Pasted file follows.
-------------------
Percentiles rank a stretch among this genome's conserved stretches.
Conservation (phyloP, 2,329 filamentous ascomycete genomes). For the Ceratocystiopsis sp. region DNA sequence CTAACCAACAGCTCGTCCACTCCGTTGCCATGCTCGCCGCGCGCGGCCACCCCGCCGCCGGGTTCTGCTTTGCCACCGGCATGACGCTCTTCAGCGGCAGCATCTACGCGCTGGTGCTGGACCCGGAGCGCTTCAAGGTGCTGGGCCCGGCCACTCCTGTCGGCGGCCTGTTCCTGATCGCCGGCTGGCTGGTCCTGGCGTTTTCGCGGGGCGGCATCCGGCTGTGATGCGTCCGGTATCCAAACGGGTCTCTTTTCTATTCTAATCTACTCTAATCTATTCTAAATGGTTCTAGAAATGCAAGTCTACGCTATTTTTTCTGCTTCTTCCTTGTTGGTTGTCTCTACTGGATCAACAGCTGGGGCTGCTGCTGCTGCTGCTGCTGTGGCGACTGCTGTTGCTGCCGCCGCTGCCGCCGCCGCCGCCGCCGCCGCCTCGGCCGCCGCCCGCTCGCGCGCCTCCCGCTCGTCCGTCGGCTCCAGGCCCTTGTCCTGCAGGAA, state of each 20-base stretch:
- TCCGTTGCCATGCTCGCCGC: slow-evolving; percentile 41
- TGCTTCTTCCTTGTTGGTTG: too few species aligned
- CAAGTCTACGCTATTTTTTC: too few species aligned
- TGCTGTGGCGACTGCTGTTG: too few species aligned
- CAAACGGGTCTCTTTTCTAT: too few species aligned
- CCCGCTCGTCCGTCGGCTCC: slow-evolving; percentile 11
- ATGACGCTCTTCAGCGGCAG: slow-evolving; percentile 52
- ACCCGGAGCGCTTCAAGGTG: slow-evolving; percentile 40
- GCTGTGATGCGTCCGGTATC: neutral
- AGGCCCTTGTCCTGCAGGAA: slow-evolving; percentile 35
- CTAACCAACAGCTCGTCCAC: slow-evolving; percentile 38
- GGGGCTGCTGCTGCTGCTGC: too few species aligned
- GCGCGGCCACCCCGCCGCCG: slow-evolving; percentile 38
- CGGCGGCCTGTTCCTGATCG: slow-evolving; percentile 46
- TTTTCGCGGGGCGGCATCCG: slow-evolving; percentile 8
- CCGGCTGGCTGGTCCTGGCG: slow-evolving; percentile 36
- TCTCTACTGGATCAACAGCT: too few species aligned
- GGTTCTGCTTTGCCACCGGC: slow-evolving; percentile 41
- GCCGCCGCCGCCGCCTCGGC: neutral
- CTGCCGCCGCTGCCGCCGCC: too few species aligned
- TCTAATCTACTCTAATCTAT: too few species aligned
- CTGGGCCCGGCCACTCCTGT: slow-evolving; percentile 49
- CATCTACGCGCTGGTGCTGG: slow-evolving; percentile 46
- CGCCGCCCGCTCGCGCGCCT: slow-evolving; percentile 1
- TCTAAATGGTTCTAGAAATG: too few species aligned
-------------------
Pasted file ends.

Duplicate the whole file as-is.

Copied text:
Percentiles rank a stretch among this genome's conserved stretches.
Conservation (phyloP, 2,329 filamentous ascomycete genomes). For the Ceratocystiopsis sp. region DNA sequence CTAACCAACAGCTCGTCCACTCCGTTGCCATGCTCGCCGCGCGCGGCCACCCCGCCGCCGGGTTCTGCTTTGCCACCGGCATGACGCTCTTCAGCGGCAGCATCTACGCGCTGGTGCTGGACCCGGAGCGCTTCAAGGTGCTGGGCCCGGCCACTCCTGTCGGCGGCCTGTTCCTGATCGCCGGCTGGCTGGTCCTGGCGTTTTCGCGGGGCGGCATCCGGCTGTGATGCGTCCGGTATCCAAACGGGTCTCTTTTCTATTCTAATCTACTCTAATCTATTCTAAATGGTTCTAGAAATGCAAGTCTACGCTATTTTTTCTGCTTCTTCCTTGTTGGTTGTCTCTACTGGATCAACAGCTGGGGCTGCTGCTGCTGCTGCTGCTGTGGCGACTGCTGTTGCTGCCGCCGCTGCCGCCGCCGCCGCCGCCGCCGCCTCGGCCGCCGCCCGCTCGCGCGCCTCCCGCTCGTCCGTCGGCTCCAGGCCCTTGTCCTGCAGGAA, state of each 20-base stretch:
- TCCGTTGCCATGCTCGCCGC: slow-evolving; percentile 41
- TGCTTCTTCCTTGTTGGTTG: too few species aligned
- CAAGTCTACGCTATTTTTTC: too few species aligned
- TGCTGTGGCGACTGCTGTTG: too few species aligned
- CAAACGGGTCTCTTTTCTAT: too few species aligned
- CCCGCTCGTCCGTCGGCTCC: slow-evolving; percentile 11
- ATGACGCTCTTCAGCGGCAG: slow-evolving; percentile 52
- ACCCGGAGCGCTTCAAGGTG: slow-evolving; percentile 40
- GCTGTGATGCGTCCGGTATC: neutral
- AGGCCCTTGTCCTGCAGGAA: slow-evolving; percentile 35
- CTAACCAACAGCTCGTCCAC: slow-evolving; percentile 38
- GGGGCTGCTGCTGCTGCTGC: too few species aligned
- GCGCGGCCACCCCGCCGCCG: slow-evolving; percentile 38
- CGGCGGCCTGTTCCTGATCG: slow-evolving; percentile 46
- TTTTCGCGGGGCGGCATCCG: slow-evolving; percentile 8
- CCGGCTGGCTGGTCCTGGCG: slow-evolving; percentile 36
- TCTCTACTGGATCAACAGCT: too few species aligned
- GGTTCTGCTTTGCCACCGGC: slow-evolving; percentile 41
- GCCGCCGCCGCCGCCTCGGC: neutral
- CTGCCGCCGCTGCCGCCGCC: too few species aligned
- TCTAATCTACTCTAATCTAT: too few species aligned
- CTGGGCCCGGCCACTCCTGT: slow-evolving; percentile 49
- CATCTACGCGCTGGTGCTGG: slow-evolving; percentile 46
- CGCCGCCCGCTCGCGCGCCT: slow-evolving; percentile 1
- TCTAAATGGTTCTAGAAATG: too few species aligned